wagons and or horses,battle axe/bow- horse-oxen-<European turtle geography ?> stelae< Kernosovskiy stelae>, precious metal silver<white> ornaments, <like hair rings>

Hittite: ������ (ḫarkiš), ������ (ḫarkaiš, “white, bright”)Tocharian: *ārkw(ä)i (“white”)[6]
Tocharian A: ārki
Tocharian B: ārkwi
Sanskrit: अर्जुन (árjuna)and the spread of basal <phylogeny > Yersinia pestis ?

Lancer
09-08-2020, 05:03 PM
A very interesting evaluation of the R1b-Z2103 variant occurrence. A study, though unfortunately dated, utilizing STR DYS analysis. Study data via Ancestry.com.

http://freepages.rootsweb.com/~gallgaedhil/genealogy/haplo_r1b_ht35_analysis.htm

http://freepages.rootsweb.com/~gallgaedhil/genealogy/haplo_r1b_ht35_analysis.htm#ht35_one

rms2
09-11-2020, 09:02 PM
"Dated" is the operative term. Being a bit dated myself, I remember all the "Ht35" vs "Ht15" stuff. Turned out to be useless. Both represent brother clades under L23 and aren't as fundamentally separate and distant as once thought. SNPs, the resultant phylogenetic tree, and ancient dna results are much better indicators than all the old mumbo-jumbo and speculation with STR haplotypes.

Lancer
09-12-2020, 02:10 PM
Hi,
Agree. See my posting under Z2103.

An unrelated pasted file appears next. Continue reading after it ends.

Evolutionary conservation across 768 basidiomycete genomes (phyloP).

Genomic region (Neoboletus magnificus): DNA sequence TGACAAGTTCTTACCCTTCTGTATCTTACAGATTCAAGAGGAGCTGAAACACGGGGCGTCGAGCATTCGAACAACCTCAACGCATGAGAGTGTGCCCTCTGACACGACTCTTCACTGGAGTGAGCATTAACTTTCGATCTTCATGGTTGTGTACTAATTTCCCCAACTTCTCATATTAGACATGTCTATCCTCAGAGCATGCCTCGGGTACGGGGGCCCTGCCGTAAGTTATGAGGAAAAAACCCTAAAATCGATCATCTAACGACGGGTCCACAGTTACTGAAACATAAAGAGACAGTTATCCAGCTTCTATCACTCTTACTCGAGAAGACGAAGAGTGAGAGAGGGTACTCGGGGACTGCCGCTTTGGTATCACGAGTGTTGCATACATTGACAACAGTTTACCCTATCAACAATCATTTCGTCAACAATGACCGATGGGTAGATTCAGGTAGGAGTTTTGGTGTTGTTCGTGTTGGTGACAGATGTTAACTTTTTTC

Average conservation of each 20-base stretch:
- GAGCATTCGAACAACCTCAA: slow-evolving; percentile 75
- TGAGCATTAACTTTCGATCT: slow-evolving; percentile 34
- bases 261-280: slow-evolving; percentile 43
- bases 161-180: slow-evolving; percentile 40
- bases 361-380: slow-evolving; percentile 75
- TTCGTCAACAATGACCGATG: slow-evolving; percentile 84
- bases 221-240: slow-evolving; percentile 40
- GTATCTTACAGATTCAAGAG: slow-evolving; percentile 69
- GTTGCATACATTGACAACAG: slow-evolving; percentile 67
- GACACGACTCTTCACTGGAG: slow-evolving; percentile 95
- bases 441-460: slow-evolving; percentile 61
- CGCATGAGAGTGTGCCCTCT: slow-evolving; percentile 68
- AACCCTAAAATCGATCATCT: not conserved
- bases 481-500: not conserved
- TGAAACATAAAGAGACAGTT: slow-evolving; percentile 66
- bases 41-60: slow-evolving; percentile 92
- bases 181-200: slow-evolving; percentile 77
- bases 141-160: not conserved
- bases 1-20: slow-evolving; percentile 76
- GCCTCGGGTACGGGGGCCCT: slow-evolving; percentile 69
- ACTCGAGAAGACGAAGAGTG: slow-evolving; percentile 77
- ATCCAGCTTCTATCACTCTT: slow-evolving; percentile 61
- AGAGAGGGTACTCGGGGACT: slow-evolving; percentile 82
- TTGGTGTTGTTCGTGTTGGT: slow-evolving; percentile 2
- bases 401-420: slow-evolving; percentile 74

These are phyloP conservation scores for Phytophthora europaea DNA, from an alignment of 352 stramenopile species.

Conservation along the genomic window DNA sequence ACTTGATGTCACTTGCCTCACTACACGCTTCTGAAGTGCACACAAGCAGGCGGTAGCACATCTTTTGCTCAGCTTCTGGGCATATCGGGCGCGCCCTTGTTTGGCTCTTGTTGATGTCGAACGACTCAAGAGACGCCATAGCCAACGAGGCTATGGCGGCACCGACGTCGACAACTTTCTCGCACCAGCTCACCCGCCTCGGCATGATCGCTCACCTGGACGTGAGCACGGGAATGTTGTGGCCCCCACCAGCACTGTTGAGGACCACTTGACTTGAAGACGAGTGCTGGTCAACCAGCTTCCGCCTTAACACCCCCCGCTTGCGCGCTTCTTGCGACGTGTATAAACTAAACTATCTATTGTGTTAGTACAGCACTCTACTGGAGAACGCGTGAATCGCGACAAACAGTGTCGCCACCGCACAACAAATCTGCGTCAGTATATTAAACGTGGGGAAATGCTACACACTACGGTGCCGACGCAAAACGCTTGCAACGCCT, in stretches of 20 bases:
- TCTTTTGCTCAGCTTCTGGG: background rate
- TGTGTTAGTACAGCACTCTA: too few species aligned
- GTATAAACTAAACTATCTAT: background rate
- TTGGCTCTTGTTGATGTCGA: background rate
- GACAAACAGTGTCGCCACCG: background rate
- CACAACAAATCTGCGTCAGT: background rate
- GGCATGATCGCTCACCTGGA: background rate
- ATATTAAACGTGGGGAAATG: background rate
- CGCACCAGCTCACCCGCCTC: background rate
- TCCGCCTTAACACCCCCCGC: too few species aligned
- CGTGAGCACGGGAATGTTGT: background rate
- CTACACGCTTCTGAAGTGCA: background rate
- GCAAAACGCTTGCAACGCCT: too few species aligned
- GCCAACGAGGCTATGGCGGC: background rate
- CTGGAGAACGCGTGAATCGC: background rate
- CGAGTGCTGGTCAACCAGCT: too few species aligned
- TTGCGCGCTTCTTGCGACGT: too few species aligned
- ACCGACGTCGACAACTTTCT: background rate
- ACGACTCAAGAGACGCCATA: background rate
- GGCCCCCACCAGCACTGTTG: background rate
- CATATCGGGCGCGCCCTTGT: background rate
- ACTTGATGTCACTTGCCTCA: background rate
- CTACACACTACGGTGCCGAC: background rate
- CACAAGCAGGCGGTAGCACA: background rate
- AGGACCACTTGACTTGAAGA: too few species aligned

rms2
09-12-2020, 04:19 PM
My memory may be a little hazy, but as I recall one of the reasons for pushing an alleged big distinction between "Ht35" and "Ht15" was because the existence of Ht35 threw a monkey wrench into the then-popular belief that R1b spent the LGM in the Franco-Cantabrian Refuge and only emerged from there as the ice began to recede and the weather improved and warmed.

The defenders of that old chestnut had to try to make "Ht35" out as if it was almost not R1b and not at all closely related to "Ht15".

Bogus.

Silesian
09-15-2020, 12:45 PM
Yfull dates for L23+ ancestor to L51+ and Z2103+ and relative dates for cultures, Afanasievo for example both are found L51 and Z2103+ 5300 YBP+/-

R-L23 PF6404 * L478/PF6403 * MF36433/L23/S141/PF6534formed 6400 ybp, TMRCA 6100 ybpinfo

R-L51 PF6414 * PF6535 * CTS10373/PF6537/FGC39+1 SNPsformed 6100 ybp, TMRCA 5700 ybpinfo

R-Z2103 S20902/Z8130 * Z2104/PF7575 * Z2107/CTS7340+4 SNPsformed 6100 ybp, TMRCA 5400 ybpinfo

Yamna culture, Pit Grave-Dates c. 3300–2600 BC
Bell Beaker culture Dates c. 2800–1800 BC
Afanasievo culture Dates 3300 BCE — 2500 BCE

Lancer
09-20-2020, 03:17 PM
These are maps of modern distribution of haplogroup R1b-M269 and its main subclades, using natural neighbour interpolation.

The expansion of extant R1b-M269 subclades was most likely associated originally with the expansion of Proto-Indo-Europeans.






https://indo-european.eu/y-dna-and-mtdna-maps/haplogroup-r1b-m269/